When a new host family was switching from a nanny to Au Pair in America, the host father wrote about the transition for the Wall Street Journal blog The Juggle: “choices and tradeoffs people make as they juggle work and family.”
In the post, Mr. Edwards described why they were switching:
Our interest in the program doesn’t stem from any deficiency in our kids’ current care: We’ve had the same babysitter for almost nine years, since our 10-year-old daughter was 1½ (and our 7-year-old son’s whole life), and she’s been wonderful with them and unfailingly reliable.
But an au pair costs less—a lot less. Even after spending some money on renovations to create a bedroom for our new guest/employee, we’ll save many thousands of dollars a year.
Beyond that, we’re excited about our kids having a caregiver who’s more hands-on and energetic than their current one, who’s in vibrant health but is a rather reserved woman in her late 50s. When they go to the pool on summer afternoons, for example, the au pair might actually get in and splash around with them. And, of course, having a houseguest from a foreign land should be a great cultural experience for the whole family.
We’re a little nervous about the unknowns of sharing our far-from-huge house with someone, but the placement of her room should afford plenty of nighttime privacy for her and for us. And the advantages in schedule flexibility and cost savings will go a long way in helping us get comfortable with the idea.
That first post was in February. In July, Mr. Edwards checked back in with his readers for an update on how things were going with their new au pair. The answer? “In a word: great!”
The au pair—to protect her privacy, let’s call her Mary—arrived a little over two months ago and acclimated quickly to the rhythms of our family. She got used to driving on the right side of the road with a steering wheel on the left, which she had never done, and she learned our suburban New York streets easily. She made friends with some other nearby au pairs and now spends a lot of time with them during her time off, exploring the city or just hanging out (she spent hours at the Bronx Zoo last weekend). And, most important, she was immediately warm and engaging with our kids.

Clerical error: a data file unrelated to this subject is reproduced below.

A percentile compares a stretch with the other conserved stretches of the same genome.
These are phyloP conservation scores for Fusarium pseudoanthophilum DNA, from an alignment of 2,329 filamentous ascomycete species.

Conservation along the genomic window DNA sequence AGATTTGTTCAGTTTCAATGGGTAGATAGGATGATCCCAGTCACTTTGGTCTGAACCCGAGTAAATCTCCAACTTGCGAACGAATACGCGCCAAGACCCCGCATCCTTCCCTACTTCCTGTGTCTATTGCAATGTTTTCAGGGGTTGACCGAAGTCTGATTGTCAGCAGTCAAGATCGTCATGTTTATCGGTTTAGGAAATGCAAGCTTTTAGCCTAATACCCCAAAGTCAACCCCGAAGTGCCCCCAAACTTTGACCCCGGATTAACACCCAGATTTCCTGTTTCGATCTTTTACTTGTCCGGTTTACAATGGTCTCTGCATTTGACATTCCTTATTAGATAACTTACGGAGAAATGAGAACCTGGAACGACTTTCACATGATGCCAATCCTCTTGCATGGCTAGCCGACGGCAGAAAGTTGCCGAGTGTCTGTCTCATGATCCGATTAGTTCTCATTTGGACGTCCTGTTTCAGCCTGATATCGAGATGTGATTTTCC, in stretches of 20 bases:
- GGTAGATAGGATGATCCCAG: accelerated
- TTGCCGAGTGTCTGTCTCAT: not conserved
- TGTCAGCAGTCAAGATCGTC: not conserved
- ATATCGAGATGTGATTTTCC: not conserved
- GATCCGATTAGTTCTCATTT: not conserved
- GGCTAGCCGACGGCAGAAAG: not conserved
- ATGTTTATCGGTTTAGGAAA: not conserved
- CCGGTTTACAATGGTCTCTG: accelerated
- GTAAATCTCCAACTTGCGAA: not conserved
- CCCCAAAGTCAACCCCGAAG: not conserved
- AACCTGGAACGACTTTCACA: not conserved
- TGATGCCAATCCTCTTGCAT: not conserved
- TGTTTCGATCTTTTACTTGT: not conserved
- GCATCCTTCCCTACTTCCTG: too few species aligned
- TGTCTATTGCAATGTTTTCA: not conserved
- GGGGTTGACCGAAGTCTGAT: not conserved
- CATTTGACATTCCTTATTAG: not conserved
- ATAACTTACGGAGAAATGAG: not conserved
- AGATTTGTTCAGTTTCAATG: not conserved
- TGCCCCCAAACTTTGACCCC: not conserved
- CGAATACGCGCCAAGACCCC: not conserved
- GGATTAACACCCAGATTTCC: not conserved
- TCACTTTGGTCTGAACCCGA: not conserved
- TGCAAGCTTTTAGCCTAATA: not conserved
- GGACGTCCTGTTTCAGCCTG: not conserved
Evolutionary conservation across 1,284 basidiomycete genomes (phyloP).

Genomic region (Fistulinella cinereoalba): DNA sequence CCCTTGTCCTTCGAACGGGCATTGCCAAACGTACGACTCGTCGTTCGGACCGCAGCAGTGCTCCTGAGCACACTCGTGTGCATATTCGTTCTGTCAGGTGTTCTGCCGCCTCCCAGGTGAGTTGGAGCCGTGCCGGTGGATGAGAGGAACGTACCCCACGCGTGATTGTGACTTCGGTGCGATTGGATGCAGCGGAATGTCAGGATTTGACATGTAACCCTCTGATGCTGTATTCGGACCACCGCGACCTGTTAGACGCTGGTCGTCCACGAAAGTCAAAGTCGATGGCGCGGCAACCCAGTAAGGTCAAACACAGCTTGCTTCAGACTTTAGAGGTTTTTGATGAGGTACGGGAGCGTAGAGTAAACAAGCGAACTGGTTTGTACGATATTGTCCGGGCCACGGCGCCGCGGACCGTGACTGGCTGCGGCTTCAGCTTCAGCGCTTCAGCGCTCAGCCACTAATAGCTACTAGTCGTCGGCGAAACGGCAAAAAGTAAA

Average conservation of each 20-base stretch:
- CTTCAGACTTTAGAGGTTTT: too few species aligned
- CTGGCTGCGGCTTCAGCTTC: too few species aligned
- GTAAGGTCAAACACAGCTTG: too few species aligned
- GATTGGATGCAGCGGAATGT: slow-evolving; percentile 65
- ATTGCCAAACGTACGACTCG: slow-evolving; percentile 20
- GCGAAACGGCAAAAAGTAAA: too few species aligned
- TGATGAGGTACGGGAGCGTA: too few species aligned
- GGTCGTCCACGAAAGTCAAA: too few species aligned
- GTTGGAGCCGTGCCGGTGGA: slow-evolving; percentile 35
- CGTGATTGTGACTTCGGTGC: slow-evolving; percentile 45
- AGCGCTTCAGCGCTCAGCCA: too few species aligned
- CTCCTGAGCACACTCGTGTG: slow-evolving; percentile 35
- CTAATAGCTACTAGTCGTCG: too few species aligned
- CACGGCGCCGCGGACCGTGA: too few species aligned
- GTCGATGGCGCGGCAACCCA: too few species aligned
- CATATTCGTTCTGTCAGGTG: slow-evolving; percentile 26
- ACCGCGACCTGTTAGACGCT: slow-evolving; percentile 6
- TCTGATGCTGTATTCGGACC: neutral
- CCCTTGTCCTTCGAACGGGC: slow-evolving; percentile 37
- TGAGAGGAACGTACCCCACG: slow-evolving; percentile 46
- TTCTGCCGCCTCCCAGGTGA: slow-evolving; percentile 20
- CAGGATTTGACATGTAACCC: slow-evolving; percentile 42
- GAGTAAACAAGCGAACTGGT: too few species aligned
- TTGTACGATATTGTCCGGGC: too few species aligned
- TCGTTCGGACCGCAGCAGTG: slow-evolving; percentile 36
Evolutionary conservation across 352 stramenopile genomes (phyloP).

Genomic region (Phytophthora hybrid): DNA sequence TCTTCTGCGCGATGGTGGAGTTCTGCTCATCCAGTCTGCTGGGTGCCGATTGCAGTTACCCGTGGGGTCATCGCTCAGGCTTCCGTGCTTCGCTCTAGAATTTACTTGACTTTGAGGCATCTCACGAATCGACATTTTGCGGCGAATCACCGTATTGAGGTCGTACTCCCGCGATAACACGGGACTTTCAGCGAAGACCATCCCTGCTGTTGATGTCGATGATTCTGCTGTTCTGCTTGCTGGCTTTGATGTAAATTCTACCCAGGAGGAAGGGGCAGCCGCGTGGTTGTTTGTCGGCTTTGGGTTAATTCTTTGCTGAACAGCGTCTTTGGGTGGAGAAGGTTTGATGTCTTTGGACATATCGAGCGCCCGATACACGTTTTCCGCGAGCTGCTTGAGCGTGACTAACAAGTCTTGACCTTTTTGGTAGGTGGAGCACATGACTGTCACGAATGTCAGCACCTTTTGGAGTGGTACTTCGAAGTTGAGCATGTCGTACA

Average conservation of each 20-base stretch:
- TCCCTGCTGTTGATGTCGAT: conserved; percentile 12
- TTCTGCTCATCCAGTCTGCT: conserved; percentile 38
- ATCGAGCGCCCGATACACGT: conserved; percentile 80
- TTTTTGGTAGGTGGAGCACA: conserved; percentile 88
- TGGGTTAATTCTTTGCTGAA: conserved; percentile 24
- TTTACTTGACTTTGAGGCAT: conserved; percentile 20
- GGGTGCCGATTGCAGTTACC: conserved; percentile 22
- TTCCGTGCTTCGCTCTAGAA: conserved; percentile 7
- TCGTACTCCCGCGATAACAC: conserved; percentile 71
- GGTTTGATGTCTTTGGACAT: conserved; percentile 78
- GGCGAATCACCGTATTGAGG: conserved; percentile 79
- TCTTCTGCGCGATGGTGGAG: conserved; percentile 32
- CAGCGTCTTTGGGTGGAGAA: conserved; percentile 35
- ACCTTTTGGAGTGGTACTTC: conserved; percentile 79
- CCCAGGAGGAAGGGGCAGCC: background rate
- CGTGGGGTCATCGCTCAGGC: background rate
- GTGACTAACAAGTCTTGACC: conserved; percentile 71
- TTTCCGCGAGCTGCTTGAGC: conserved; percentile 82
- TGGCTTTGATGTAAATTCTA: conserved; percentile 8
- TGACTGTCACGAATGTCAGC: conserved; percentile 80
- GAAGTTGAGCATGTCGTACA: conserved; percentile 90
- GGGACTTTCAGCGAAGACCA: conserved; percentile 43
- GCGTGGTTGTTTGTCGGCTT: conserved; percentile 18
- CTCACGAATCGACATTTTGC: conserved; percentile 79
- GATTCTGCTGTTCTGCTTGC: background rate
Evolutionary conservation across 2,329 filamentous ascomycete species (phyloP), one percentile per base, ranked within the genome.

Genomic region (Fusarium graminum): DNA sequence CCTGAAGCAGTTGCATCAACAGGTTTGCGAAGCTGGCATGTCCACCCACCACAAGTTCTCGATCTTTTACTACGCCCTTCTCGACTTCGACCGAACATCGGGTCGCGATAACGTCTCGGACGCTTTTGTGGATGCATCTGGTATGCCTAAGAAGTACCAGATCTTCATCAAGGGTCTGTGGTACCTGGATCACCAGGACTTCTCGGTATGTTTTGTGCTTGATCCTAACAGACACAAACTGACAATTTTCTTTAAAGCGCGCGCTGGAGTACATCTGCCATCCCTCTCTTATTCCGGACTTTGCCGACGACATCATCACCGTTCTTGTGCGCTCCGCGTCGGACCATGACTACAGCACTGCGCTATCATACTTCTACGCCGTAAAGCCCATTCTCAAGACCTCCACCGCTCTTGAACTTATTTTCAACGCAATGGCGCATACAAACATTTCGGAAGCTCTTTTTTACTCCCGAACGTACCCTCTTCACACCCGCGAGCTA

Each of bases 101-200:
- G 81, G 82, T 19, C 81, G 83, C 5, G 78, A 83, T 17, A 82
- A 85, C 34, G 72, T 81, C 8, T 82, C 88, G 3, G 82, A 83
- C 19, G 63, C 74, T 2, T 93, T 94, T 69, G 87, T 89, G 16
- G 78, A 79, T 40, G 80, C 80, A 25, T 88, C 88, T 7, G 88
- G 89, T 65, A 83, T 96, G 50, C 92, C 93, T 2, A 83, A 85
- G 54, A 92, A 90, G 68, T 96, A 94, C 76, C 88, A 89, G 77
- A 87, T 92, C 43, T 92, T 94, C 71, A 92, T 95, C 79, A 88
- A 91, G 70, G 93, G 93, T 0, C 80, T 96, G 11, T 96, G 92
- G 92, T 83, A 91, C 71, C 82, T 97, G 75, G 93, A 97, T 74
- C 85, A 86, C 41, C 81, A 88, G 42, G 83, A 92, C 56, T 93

The kids themselves took different paths in getting used to Mary, but they’ve arrived at the same satisfying destination. Our 10-year-old daughter was immediately thrilled and has remained so—Mary, who’s 20, is like the older sister she never had. They enjoy doing their nails together and talking about fashion. Our 7-year-old son had a tougher time with the transition initially, saying he missed their former caregiver (the only one he had known) and engaging with Mary more warily. But her calm, patient demeanor and caring nature soon won him over, and now I very often come home to find the two of them laughing together about some bit of silliness.
My wife and I greatly appreciate the additional schedule flexibility we have now. Mary’s hours never exceed her allotted 45 hours a week (as times when the kids are in school or camp don’t count), so we haven’t had to worry about rushing home by a certain time or paying overtime, and we’ve been able to rely on her often for a weekend night of babysitting. It’s also good being able to text or email her during the day; the previous caregiver could sometimes be hard to reach by phone. And the significant cost savings are helpful as well—we’re spending about $2,000 less per month in child care.